Originally created 04/29/00

Rumors fly over Cumulus



Cumulus Media Inc., a Milwaukee, Wis.-based broadcast company that has aggressively taken over radio stations in Augusta and other midsize cities, might be vulnerable to an acquisition itself.

The heavily leveraged company recently lost two executives. Its stock price hit a 52-week low Tuesday, trading at $8.37 -- about 85 percent off its $55.44 high in December. The new low came one day after accounting firm PricewaterhouseCoopers LLP resigned as the outside auditor for Cumulus. The company also has been accused of fraud in several lawsuits.

Analysts have speculated in published reports that the 300-plus station company will not be able to complete its planned acquisitions and the company might be looking for a buyer.

Cumulus Chairman Richard Weening said the company is not for sale.

"Absolutely not!" he wrote in an e-mail response to a written inquiry from The Augusta Chronicle. "We have an excellent company! We have no plans to sell."

He did not, however, return calls requesting a telephone interview or respond to written questions about pending lawsuits, the recent departure of company President Bill Bungeroth and Chief Financial Officer Richard Bonick and the future of several planned acquisitions.

An aggressive firm

In the past year, Cumulus has increased the number of stations it owns by more than 60 percent nationally. It is now one of the largest radio broadcasters in the United States. Its growth strategy is focused on midsize radio markets, such as Augusta.

The company also has aggressively increased market share.

In two years, it has taken control of nine stations locally -- about a third of the radio stations -- and has captured more than half the listeners in this market, the company says.

It has shaken things up in the local market.

Cumulus' local general manager, Gary Pizzati, who did not immediately return telephone calls, has made no apology for his aggressive style. He has dumped longstanding programs, changed formats, fired veteran broadcasters and hired competitor's employees.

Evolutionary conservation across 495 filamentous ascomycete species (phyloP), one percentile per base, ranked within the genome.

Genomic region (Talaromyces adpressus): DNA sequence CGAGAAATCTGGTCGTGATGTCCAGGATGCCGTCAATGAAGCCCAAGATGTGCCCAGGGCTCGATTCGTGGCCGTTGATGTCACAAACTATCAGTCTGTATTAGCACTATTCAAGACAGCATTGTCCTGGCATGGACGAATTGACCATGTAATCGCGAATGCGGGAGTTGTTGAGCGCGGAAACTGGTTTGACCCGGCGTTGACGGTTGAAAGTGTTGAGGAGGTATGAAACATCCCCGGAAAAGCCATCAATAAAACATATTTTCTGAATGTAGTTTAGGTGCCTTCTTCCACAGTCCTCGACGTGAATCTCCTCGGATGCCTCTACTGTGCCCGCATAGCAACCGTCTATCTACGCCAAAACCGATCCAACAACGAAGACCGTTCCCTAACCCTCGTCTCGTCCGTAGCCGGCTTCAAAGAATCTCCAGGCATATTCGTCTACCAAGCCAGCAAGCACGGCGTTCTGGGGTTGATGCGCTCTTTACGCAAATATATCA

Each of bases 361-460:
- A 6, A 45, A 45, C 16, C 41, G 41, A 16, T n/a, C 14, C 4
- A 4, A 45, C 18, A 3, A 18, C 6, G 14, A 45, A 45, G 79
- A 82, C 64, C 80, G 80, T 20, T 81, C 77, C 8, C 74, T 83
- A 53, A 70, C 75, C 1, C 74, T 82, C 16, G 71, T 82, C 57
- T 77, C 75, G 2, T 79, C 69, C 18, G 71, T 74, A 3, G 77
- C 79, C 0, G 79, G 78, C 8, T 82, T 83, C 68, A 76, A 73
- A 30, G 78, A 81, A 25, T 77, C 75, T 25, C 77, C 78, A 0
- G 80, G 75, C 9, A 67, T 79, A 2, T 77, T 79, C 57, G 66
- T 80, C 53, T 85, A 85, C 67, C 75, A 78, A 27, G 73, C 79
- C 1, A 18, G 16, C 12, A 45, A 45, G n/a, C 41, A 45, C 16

The defendant

Cumulus has been named as a defendant in at least six lawsuits filed in the U.S. District Court for the Eastern District of Wisconsin, according to the company's annual report and statements from firms filing the suits. The lawsuits were filed as class-action cases on behalf of Cumulus shareholders.

The plaintiffs allege, among other things, that Cumulus issued false and misleading statements and failed to disclose important facts. As a result, they charge, the stock price was inflated.

Philadelphia-based law firm Berger & Montague accuses the broadcaster of "improperly recording revenues on contract sales" to "create the expectation in the market that Cumulus was an increasingly profitable company."

Shareholders are seeking unspecified damages.

According to lawyers, the cases stem from a March 15 announcement in which Cumulus reported its outside auditors, PricewaterhouseCoopers, refused to sign off on the company's fourth-quarter earnings, and the radio company's chief financial officer resigned.

On March 16, the company announced it would restate its financial results for the first three quarters of fiscal 1999.

On March 17, the price fell 35 percent and never rebounded.

Deregulation

The Telecommunications Act of 1996 has transformed industry players from mostly private and mom-and-pop businesses into multimillion-dollar, publicly held enterprises.

"Five years ago there weren't any that were public," Beasley Broadcast Group Inc. local General Manager Kent Dunn said. "This is a whole new place."

In February, Naples, Fla.-based Beasley held an initial public offering. It owns and operates 36 radio stations, including four in the Augusta area. In March, Washington-based Radio One Inc. agreed to buy five Augusta radio stations owned by Davis Broadcasting for $24 million. The deal is subject to federal regulatory approval.

Now, the only major privately-held player in the area is GHB Broadcasting.

Before the speculation erupted, Cumulus had announced plans to buy more stations: 35 from Connoisseur Communications, 10 from Clear Channel Communications, eight from McDonald Media Group and one from Pacific Coast Communications.

Some analysts wonder how the company will pay for the acquisitions.

Cumulus stock closed at $13.13 Friday, down about 6 cents.

Reach Frank Witsil at 823-3352.